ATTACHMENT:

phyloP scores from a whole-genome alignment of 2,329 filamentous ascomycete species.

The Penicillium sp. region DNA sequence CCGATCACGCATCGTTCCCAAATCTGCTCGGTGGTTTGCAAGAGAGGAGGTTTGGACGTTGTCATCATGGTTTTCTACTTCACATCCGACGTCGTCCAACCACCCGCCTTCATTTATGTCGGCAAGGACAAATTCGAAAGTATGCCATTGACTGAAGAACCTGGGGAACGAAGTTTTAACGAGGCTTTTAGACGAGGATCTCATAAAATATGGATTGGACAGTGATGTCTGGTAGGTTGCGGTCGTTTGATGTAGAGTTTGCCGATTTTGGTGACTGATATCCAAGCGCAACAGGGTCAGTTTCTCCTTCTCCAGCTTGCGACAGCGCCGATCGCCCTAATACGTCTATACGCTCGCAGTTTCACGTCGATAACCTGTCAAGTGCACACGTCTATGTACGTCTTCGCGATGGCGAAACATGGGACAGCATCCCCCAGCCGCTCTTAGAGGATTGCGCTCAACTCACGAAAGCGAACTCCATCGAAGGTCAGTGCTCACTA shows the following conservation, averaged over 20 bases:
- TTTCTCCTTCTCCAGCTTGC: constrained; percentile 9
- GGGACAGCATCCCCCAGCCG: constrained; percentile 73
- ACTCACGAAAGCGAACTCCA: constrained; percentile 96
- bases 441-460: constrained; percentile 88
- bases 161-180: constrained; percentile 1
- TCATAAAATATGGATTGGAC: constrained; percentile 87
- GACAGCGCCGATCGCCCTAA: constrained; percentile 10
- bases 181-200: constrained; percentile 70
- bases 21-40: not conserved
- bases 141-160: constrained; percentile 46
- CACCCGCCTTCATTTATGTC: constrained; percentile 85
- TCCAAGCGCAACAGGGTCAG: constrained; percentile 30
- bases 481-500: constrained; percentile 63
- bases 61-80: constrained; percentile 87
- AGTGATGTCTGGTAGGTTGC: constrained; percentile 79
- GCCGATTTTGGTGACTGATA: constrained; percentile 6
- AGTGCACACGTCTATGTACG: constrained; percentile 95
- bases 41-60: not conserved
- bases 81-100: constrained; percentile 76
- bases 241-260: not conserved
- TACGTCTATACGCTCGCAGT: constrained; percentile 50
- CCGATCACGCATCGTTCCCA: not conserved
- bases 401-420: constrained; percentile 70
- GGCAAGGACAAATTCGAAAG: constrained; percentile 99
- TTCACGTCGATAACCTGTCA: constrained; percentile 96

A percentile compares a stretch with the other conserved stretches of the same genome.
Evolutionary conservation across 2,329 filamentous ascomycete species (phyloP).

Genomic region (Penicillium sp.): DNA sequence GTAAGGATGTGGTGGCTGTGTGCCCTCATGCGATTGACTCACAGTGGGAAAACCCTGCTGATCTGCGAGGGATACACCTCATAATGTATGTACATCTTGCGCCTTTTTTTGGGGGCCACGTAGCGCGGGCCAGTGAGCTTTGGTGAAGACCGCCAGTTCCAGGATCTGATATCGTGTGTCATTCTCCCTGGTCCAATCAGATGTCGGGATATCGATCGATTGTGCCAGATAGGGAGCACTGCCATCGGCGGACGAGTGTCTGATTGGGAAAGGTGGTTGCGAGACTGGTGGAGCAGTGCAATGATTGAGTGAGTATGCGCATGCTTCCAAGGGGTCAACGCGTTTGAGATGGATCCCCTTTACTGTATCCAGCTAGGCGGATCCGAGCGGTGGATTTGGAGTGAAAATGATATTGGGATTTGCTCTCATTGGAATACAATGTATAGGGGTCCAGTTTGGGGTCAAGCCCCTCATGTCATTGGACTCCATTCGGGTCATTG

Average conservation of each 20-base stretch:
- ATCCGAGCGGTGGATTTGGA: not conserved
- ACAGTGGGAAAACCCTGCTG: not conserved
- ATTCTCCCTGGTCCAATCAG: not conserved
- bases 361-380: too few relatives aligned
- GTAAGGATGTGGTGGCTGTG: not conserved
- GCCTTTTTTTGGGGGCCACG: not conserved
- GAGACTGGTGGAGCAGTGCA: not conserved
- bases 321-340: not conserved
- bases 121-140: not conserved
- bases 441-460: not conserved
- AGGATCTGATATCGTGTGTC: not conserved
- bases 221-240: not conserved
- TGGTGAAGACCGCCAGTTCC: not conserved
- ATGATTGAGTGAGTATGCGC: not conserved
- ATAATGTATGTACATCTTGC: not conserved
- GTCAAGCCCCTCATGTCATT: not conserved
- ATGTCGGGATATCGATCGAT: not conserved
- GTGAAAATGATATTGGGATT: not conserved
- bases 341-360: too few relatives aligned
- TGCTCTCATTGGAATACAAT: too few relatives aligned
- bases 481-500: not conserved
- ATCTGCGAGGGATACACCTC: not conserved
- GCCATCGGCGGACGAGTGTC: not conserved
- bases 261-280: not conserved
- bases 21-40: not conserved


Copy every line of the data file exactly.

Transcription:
phyloP scores from a whole-genome alignment of 2,329 filamentous ascomycete species.

The Penicillium sp. region DNA sequence CCGATCACGCATCGTTCCCAAATCTGCTCGGTGGTTTGCAAGAGAGGAGGTTTGGACGTTGTCATCATGGTTTTCTACTTCACATCCGACGTCGTCCAACCACCCGCCTTCATTTATGTCGGCAAGGACAAATTCGAAAGTATGCCATTGACTGAAGAACCTGGGGAACGAAGTTTTAACGAGGCTTTTAGACGAGGATCTCATAAAATATGGATTGGACAGTGATGTCTGGTAGGTTGCGGTCGTTTGATGTAGAGTTTGCCGATTTTGGTGACTGATATCCAAGCGCAACAGGGTCAGTTTCTCCTTCTCCAGCTTGCGACAGCGCCGATCGCCCTAATACGTCTATACGCTCGCAGTTTCACGTCGATAACCTGTCAAGTGCACACGTCTATGTACGTCTTCGCGATGGCGAAACATGGGACAGCATCCCCCAGCCGCTCTTAGAGGATTGCGCTCAACTCACGAAAGCGAACTCCATCGAAGGTCAGTGCTCACTA shows the following conservation, averaged over 20 bases:
- TTTCTCCTTCTCCAGCTTGC: constrained; percentile 9
- GGGACAGCATCCCCCAGCCG: constrained; percentile 73
- ACTCACGAAAGCGAACTCCA: constrained; percentile 96
- bases 441-460: constrained; percentile 88
- bases 161-180: constrained; percentile 1
- TCATAAAATATGGATTGGAC: constrained; percentile 87
- GACAGCGCCGATCGCCCTAA: constrained; percentile 10
- bases 181-200: constrained; percentile 70
- bases 21-40: not conserved
- bases 141-160: constrained; percentile 46
- CACCCGCCTTCATTTATGTC: constrained; percentile 85
- TCCAAGCGCAACAGGGTCAG: constrained; percentile 30
- bases 481-500: constrained; percentile 63
- bases 61-80: constrained; percentile 87
- AGTGATGTCTGGTAGGTTGC: constrained; percentile 79
- GCCGATTTTGGTGACTGATA: constrained; percentile 6
- AGTGCACACGTCTATGTACG: constrained; percentile 95
- bases 41-60: not conserved
- bases 81-100: constrained; percentile 76
- bases 241-260: not conserved
- TACGTCTATACGCTCGCAGT: constrained; percentile 50
- CCGATCACGCATCGTTCCCA: not conserved
- bases 401-420: constrained; percentile 70
- GGCAAGGACAAATTCGAAAG: constrained; percentile 99
- TTCACGTCGATAACCTGTCA: constrained; percentile 96

A percentile compares a stretch with the other conserved stretches of the same genome.
Evolutionary conservation across 2,329 filamentous ascomycete species (phyloP).

Genomic region (Penicillium sp.): DNA sequence GTAAGGATGTGGTGGCTGTGTGCCCTCATGCGATTGACTCACAGTGGGAAAACCCTGCTGATCTGCGAGGGATACACCTCATAATGTATGTACATCTTGCGCCTTTTTTTGGGGGCCACGTAGCGCGGGCCAGTGAGCTTTGGTGAAGACCGCCAGTTCCAGGATCTGATATCGTGTGTCATTCTCCCTGGTCCAATCAGATGTCGGGATATCGATCGATTGTGCCAGATAGGGAGCACTGCCATCGGCGGACGAGTGTCTGATTGGGAAAGGTGGTTGCGAGACTGGTGGAGCAGTGCAATGATTGAGTGAGTATGCGCATGCTTCCAAGGGGTCAACGCGTTTGAGATGGATCCCCTTTACTGTATCCAGCTAGGCGGATCCGAGCGGTGGATTTGGAGTGAAAATGATATTGGGATTTGCTCTCATTGGAATACAATGTATAGGGGTCCAGTTTGGGGTCAAGCCCCTCATGTCATTGGACTCCATTCGGGTCATTG

Average conservation of each 20-base stretch:
- ATCCGAGCGGTGGATTTGGA: not conserved
- ACAGTGGGAAAACCCTGCTG: not conserved
- ATTCTCCCTGGTCCAATCAG: not conserved
- bases 361-380: too few relatives aligned
- GTAAGGATGTGGTGGCTGTG: not conserved
- GCCTTTTTTTGGGGGCCACG: not conserved
- GAGACTGGTGGAGCAGTGCA: not conserved
- bases 321-340: not conserved
- bases 121-140: not conserved
- bases 441-460: not conserved
- AGGATCTGATATCGTGTGTC: not conserved
- bases 221-240: not conserved
- TGGTGAAGACCGCCAGTTCC: not conserved
- ATGATTGAGTGAGTATGCGC: not conserved
- ATAATGTATGTACATCTTGC: not conserved
- GTCAAGCCCCTCATGTCATT: not conserved
- ATGTCGGGATATCGATCGAT: not conserved
- GTGAAAATGATATTGGGATT: not conserved
- bases 341-360: too few relatives aligned
- TGCTCTCATTGGAATACAAT: too few relatives aligned
- bases 481-500: not conserved
- ATCTGCGAGGGATACACCTC: not conserved
- GCCATCGGCGGACGAGTGTC: not conserved
- bases 261-280: not conserved
- bases 21-40: not conserved